The collective efforts of engineers, doctors, scientists, and even policy makers are needed for better designing and implementation of low-cost portable mechanical ventilators to effectively fight against the current and future pandemics.
The world has been fighting one of its greatest battles against Covid-19, leading to death of hundreds of thousands of people, with severe patients requiring artificial breathing. To overcome the shortage of ventilators in medical infrastructure, various low-cost, easy-to-assemble, portable ventilators were proposed to fight the ongoing pandemic. These mechanical ventilators are made from components that are generally readily available worldwide. Such components are already associated with day-to-day gadgets or items, and which do not require specialized manufacturing processes.
To overcome the shortage of ventilators in medical infrastructure, various low-cost, easy-to-assemble, portable ventilators were proposed to fight the ongoing pandemic.
But many experts are against the usage of these mechanical ventilators in real-life situations, owing to poor reliability and inability of these designs to meet certain clinical requirements. Each design has its own merits and demerits.
MADVent. Developed by a team of researchers from the University of California, San Diego, this design aims to provide a low-cost alternative to expensive ventilators to fight Covid-19. This system operates in single-pressure mode and is installed with various life-support alarms to detect system failure or unintended pressure build-up. It is powered by a stepper motor whose motion can be controlled via a simple controller, with a single-arm pressing against the resuscitator bag. A backup battery is also provided to ensure continuous operation in case of power failure. The cost of this prototype is estimated to be around USD 250. The system cannot operate in volume-controlled mode, and the resuscitator bag can dislocate (as it is pressed from one side and no support is provided at ends) during operation for long hours. Also, the PEEP valve is located near the resuscitator bag rather than the mouth, leading to accumulation of CO2 in the air pipe (exhaled by the patient), leading to back-flow or adrift from the prescribed oxygen supply. The other most important aspect is that the device was tested for 24 h in normal and extreme operations, so stability might be an issue.
ABCD. Developed by a team of scientists from PGIMER, Chandigarh, artificial breathing capability device (ABCD) is an automated AMBU bag system (powered by stepper motor) with controlled PIP, ventilation rate, I/E ratio to assist patient breathing. It has been installed with various intelligent features, such as self-regulatory checks, auto cut-off during coughing, and different life-support alarms to alert authorities of blockage or system failure. Moreover, it has been tested with adult- and pediatric-size resuscitator bags. It has undergone continuous rigorous testing for more than 60 days under different settings. The cost of this compact, robust design is estimated to be around USD 800 (which can be reduced to USD 400 for mass production), offering ventilation for a wide range of population age, ranging from adults to children. Though this design provides better control over I/E ratio, it does not give any control to enable system operation in volume-controlled mode. Also, the system design is expensive as compared to other mechanical ventilators offering almost similar performance criteria. The additional advantage of this device is that it is clinically validated and approved.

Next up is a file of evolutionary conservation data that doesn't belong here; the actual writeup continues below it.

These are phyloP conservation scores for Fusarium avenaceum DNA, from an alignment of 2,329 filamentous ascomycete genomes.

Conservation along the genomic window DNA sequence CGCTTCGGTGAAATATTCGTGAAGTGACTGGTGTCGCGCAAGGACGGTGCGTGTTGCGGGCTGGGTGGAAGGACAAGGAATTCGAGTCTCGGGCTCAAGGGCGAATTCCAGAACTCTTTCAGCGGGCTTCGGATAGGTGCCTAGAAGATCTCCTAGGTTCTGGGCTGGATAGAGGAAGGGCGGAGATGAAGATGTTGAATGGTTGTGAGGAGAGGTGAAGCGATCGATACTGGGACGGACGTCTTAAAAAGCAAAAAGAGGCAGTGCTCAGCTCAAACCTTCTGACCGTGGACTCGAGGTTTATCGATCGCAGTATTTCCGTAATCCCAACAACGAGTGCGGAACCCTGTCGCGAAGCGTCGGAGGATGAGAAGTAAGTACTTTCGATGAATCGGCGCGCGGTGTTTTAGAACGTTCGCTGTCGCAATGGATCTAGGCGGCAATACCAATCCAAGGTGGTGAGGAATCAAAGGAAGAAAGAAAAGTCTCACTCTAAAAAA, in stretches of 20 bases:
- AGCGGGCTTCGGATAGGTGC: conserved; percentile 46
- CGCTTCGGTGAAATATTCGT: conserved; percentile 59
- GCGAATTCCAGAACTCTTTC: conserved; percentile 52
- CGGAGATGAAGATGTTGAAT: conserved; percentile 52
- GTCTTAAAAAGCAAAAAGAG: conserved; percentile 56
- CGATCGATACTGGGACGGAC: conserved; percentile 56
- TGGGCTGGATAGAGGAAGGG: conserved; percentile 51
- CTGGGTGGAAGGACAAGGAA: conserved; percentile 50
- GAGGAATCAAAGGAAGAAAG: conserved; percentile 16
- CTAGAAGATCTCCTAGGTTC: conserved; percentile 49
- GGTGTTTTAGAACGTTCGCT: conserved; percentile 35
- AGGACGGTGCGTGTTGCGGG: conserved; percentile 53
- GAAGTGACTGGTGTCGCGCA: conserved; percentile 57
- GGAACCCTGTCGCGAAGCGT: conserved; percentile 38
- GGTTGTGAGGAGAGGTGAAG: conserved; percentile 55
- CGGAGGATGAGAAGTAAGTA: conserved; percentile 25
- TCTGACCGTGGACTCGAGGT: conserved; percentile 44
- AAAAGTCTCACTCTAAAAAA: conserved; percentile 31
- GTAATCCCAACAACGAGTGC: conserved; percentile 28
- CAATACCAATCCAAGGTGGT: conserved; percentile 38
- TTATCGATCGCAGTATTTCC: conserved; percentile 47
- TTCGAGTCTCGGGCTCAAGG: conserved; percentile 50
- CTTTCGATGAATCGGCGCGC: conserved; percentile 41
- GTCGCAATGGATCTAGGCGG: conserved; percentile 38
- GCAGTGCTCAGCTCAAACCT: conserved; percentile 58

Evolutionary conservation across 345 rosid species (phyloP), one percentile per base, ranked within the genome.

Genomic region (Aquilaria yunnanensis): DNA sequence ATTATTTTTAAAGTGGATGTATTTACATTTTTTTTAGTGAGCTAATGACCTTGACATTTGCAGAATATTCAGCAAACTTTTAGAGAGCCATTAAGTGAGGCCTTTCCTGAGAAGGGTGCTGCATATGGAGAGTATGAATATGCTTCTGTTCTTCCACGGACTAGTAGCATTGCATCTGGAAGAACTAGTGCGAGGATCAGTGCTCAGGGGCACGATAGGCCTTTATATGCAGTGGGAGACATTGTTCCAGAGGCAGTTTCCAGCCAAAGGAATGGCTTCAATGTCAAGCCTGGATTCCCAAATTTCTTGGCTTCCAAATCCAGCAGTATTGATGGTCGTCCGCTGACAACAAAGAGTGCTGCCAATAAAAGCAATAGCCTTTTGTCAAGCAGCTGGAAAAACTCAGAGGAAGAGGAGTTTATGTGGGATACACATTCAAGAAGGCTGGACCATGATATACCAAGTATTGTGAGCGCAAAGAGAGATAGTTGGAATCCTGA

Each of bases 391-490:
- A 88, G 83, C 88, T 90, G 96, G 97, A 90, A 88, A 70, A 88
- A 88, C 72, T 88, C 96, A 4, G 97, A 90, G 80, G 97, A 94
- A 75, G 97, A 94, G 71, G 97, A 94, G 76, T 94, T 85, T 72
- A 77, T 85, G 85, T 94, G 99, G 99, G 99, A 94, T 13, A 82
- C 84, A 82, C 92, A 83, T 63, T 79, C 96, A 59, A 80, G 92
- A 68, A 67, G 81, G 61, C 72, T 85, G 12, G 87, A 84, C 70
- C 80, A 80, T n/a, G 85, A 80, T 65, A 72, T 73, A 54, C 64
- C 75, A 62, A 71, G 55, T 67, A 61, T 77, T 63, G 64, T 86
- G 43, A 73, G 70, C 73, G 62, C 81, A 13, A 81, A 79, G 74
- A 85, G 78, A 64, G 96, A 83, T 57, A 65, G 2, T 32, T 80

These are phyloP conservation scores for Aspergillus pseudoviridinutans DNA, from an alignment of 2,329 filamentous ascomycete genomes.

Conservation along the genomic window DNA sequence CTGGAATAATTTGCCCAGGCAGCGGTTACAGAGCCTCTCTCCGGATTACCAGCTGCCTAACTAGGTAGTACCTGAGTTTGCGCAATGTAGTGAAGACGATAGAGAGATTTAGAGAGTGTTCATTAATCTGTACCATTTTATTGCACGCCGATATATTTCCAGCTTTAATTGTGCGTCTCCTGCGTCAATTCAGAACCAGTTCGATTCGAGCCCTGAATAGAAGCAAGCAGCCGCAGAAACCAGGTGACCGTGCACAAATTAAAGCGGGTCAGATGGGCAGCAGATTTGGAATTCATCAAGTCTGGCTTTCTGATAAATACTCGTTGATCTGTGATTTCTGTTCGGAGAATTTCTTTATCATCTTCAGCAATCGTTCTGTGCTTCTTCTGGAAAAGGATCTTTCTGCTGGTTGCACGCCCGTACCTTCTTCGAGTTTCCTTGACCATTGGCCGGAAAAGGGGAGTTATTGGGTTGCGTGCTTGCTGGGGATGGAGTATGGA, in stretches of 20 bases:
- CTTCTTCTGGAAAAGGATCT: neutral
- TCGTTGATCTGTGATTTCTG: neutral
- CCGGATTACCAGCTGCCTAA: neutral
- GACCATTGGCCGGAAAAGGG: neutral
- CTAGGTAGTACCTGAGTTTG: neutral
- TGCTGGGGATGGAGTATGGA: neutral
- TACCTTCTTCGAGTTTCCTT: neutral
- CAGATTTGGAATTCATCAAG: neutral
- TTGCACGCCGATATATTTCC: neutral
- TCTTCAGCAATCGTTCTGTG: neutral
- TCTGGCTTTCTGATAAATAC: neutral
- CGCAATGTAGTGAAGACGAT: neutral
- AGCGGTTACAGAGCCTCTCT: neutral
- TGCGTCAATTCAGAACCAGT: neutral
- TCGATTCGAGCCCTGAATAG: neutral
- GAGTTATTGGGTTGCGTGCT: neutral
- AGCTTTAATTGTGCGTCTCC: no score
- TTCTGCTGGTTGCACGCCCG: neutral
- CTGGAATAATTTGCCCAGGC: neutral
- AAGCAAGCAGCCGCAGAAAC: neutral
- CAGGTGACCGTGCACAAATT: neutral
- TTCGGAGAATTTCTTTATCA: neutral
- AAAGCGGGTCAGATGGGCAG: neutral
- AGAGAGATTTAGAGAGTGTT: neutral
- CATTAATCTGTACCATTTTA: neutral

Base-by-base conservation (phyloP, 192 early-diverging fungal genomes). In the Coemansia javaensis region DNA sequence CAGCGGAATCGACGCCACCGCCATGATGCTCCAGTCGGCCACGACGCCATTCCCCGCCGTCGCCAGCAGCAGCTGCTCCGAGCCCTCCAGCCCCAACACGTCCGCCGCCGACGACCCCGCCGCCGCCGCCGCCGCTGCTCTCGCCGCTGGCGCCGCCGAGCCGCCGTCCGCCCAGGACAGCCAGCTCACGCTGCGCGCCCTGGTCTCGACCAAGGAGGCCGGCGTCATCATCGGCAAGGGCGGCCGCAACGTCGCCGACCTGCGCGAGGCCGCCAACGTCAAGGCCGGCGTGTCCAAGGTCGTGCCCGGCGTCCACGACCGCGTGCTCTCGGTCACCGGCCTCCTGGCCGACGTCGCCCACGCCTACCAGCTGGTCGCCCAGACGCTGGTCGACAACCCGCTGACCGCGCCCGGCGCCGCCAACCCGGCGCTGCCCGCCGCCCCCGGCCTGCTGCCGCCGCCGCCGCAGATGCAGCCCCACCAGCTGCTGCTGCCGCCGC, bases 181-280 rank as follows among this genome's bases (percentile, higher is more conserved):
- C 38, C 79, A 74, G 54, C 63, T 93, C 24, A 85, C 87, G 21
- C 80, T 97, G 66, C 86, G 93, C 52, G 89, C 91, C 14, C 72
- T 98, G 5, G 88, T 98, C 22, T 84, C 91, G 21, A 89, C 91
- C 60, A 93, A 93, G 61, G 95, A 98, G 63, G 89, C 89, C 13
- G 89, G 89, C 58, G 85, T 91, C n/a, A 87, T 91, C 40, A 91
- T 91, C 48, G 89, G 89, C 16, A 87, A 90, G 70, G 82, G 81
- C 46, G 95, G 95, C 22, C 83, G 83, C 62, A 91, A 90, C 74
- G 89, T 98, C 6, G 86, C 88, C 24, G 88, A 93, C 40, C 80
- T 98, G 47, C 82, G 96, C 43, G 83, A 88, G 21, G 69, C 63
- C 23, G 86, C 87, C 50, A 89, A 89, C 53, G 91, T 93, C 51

SVASTA. A group of engineers developed these three different ventilators at Vikram Sarabhai Space Centre, India. SVASTA (Space Ventilator Aided System for Trauma Assistance) operates on compressed air without any electricity. It can work in different modes via varying mechanical settings alone. PRANA (Programmable Respiratory Assistance for the Needy Aid) is an automated AMBU bag compressing system, which can operate in both pressure and volume-controlled modes, with precise control over I/E ratio, tidal volume, and PIP, among others. VaU (Ventilation Assist Unit) is a pneumatic state-of-the-art ventilator, equivalent to commercially available ventilators that can operate in dual mode, and uses air/oxygen from the hospital or uses air from ambient. SVASTA is very easy to operate and has minimum electricity dependence (making it viable to use even in power-failure scenario) but suffers from poor control over ventilation parameters. PRANA can be easily assembled and requires only easily available, low-cost parts but requires manual check-ups and replacement of AMBU resuscitator on a timely basis. VaU is the most efficient system with utmost control over ventilation parameters, but many sensors and feedback systems make it costly. The device is not yet clinically approved and validated.
Automated bag-valve mask. Developed as early as 2010 by researchers at Massachusetts Institute of Technology, USA, this design marks the first attempt to automate AMBU resuscitators to be deployed as ventilators in case of the pandemic. Even though it was designed almost a decade before the emergence of the Covid-19 pandemic, researchers had carefully engineered ventilation parameters to meet tidal volume, PEEP, BPM of patients while minimizing its cost (~ USD 420 for prototype) and less than USD 200 for bulk manufacturing. In this design, the actuator mechanism is powered using pivoting cam arm, which can be easily powered using a 14.8 VDC battery. Moreover, all the accessories used were arranged in a very compact manner, taking its weight to mere 4.1 kg, making it easy to handle and transport without much effort. Though it was the first reported study demonstrating automation of AMBU resuscitators, they have not conducted any test results either on test lung or human trials to prove the efficacy of the proposed device.